What are some of the most rewarding and what are some of the most challenging parts of what you do?
“The most rewarding part of what I do is leading the people in this industry. I really count them as friends, as family. It’s like going through the crucible, going through something really difficult and feeling like you were burnt down a few times, and we have as a sector, then you really come together. It’s been a tremendous journey from that standpoint. The other thing is the honest to goodness of building a business. We’re creating jobs, we’re inviting people back to work. What was more exciting is how people are excited to go into work at a facility that is growing, producing, manufacturing cannabis to distribute throughout the state. And there’s incredible pride in that. Being able to see tangible job creation in the U.S., and for better or for worse, this crazy, federally-illegal nature of this business makes it such that we have these things. We have these job creations, facilities being developed over places that have been forgotten. For me, that’s where things get really exciting. Educating consumers who are coming into the space who, like me, felt like they hadn’t found a cannabis product that was the right fit and then you get to share that knowledge and change their lives.”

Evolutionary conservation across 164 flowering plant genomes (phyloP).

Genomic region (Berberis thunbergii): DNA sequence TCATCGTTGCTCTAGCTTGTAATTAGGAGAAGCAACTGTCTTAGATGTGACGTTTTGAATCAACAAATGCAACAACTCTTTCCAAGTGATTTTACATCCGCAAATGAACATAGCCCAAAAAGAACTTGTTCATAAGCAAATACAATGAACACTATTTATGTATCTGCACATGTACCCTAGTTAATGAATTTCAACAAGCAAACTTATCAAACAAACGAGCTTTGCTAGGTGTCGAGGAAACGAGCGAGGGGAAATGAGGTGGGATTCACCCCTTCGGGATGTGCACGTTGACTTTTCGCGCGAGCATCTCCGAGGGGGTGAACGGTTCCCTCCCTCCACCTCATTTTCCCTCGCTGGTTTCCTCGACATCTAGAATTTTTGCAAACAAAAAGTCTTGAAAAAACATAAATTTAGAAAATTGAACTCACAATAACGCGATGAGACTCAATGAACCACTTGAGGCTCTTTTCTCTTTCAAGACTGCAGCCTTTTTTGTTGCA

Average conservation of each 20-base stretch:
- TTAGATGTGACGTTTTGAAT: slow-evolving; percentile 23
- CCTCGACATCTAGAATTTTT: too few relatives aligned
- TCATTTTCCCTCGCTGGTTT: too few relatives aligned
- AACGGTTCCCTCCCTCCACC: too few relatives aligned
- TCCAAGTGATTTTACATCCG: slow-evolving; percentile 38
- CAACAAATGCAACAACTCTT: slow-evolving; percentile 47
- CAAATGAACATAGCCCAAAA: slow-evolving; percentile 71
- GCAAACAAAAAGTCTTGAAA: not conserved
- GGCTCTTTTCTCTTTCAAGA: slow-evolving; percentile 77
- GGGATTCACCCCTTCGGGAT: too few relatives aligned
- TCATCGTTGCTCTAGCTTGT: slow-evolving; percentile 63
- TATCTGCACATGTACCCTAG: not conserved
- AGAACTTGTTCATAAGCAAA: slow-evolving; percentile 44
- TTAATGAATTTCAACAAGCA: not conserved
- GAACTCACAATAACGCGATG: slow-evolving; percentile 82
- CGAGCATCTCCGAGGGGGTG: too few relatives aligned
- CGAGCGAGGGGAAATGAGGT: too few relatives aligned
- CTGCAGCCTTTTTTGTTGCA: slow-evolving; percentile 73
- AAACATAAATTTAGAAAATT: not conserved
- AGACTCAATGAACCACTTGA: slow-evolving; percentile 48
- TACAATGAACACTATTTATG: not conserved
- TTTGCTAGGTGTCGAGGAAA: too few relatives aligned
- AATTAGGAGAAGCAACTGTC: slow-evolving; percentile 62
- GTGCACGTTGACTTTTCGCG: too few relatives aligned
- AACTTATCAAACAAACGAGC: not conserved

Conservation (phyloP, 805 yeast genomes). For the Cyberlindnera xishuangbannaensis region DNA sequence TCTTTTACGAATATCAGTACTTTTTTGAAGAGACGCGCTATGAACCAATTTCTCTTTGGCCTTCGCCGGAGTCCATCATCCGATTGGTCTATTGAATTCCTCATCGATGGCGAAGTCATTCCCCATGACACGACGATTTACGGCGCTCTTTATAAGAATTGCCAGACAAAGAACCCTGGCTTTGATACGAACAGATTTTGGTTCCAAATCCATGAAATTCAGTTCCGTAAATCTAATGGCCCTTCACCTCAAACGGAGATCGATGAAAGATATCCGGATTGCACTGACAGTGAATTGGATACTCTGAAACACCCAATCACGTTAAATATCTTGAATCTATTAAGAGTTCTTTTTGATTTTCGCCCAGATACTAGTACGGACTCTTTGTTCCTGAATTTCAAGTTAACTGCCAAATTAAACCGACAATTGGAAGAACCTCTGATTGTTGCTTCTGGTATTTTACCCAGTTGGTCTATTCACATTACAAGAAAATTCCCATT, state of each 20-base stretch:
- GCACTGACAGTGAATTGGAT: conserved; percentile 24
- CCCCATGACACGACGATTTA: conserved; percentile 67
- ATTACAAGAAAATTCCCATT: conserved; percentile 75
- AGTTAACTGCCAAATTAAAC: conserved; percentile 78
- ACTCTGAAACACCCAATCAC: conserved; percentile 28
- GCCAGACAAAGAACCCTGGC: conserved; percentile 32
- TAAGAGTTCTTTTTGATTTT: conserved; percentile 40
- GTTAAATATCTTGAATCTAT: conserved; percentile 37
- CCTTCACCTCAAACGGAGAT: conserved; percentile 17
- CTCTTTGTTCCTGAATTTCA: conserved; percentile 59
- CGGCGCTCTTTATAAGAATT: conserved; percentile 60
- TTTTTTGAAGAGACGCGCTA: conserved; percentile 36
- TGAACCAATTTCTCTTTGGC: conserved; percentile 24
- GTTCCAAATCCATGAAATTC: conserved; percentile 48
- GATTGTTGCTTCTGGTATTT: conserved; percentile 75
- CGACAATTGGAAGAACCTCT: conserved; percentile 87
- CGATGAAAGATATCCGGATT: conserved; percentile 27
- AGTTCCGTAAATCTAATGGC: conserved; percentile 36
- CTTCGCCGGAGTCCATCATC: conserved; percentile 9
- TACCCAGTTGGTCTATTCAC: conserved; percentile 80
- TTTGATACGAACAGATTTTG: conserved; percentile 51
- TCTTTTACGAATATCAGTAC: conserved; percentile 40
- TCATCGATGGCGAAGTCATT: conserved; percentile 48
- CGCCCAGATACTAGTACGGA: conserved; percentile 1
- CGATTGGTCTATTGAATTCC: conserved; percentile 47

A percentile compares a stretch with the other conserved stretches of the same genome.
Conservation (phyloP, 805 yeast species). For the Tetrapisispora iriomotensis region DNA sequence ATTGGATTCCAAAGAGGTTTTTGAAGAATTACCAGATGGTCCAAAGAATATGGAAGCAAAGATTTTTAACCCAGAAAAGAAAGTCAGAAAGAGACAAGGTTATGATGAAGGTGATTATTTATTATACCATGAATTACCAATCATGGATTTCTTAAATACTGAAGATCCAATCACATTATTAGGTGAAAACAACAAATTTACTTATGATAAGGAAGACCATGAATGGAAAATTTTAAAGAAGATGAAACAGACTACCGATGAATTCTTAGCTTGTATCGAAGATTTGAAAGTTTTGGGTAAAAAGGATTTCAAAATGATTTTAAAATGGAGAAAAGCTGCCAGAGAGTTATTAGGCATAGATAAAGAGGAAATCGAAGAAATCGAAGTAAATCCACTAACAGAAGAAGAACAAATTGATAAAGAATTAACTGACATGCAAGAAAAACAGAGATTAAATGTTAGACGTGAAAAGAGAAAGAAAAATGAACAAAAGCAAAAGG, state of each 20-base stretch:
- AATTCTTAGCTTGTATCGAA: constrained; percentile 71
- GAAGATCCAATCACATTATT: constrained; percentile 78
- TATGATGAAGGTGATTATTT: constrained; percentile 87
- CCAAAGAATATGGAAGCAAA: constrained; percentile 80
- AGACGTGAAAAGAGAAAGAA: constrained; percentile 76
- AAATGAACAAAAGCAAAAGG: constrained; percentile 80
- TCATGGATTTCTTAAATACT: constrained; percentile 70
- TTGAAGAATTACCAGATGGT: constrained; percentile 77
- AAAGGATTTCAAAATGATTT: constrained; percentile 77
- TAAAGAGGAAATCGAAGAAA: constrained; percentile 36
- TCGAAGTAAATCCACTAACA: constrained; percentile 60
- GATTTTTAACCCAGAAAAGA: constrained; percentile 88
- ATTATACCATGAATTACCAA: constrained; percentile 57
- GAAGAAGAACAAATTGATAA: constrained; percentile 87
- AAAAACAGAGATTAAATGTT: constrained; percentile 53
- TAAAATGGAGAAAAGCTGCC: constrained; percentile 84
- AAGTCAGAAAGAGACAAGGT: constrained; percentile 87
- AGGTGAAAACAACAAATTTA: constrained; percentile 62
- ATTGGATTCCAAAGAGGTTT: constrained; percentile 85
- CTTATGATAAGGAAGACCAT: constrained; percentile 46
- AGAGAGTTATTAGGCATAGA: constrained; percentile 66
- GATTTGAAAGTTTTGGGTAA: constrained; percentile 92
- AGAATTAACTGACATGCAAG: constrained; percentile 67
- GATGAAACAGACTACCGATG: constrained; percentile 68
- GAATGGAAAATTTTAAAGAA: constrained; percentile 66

What does it take to succeed as an entrepreneur in this space?
“You 100% invest in people, because it is so hard in this space. That’s why I need co-founders and people at Poseidon I can trust, and the same thing with founders. The quality of a founder is the following: brave, but with sufficient humility. It’s always because the investments that have become the most challenging is where there isn’t that moment where the founder looks around and says, ‘Who can I rely upon who has more knowledge in this area? Who can I surround myself with and who can bolster myself and help me to become a better founder?’ A lot of these folks are blazing trails. Seeking mentorship is key and knowing who good mentors are is key, because there are a lot of people who come into this space who are like carpetbaggers. They go down the path and spend all this money, as an investor, it’s really hard to see. I like the person who is brave and bold and willing to work hard who has that level of humility to ask for help and knowing when to ask for help. The longer you wait to ask for help when you’re a founder, it’s exponential how bad business can go off the rails. That’s why you need good people around you.”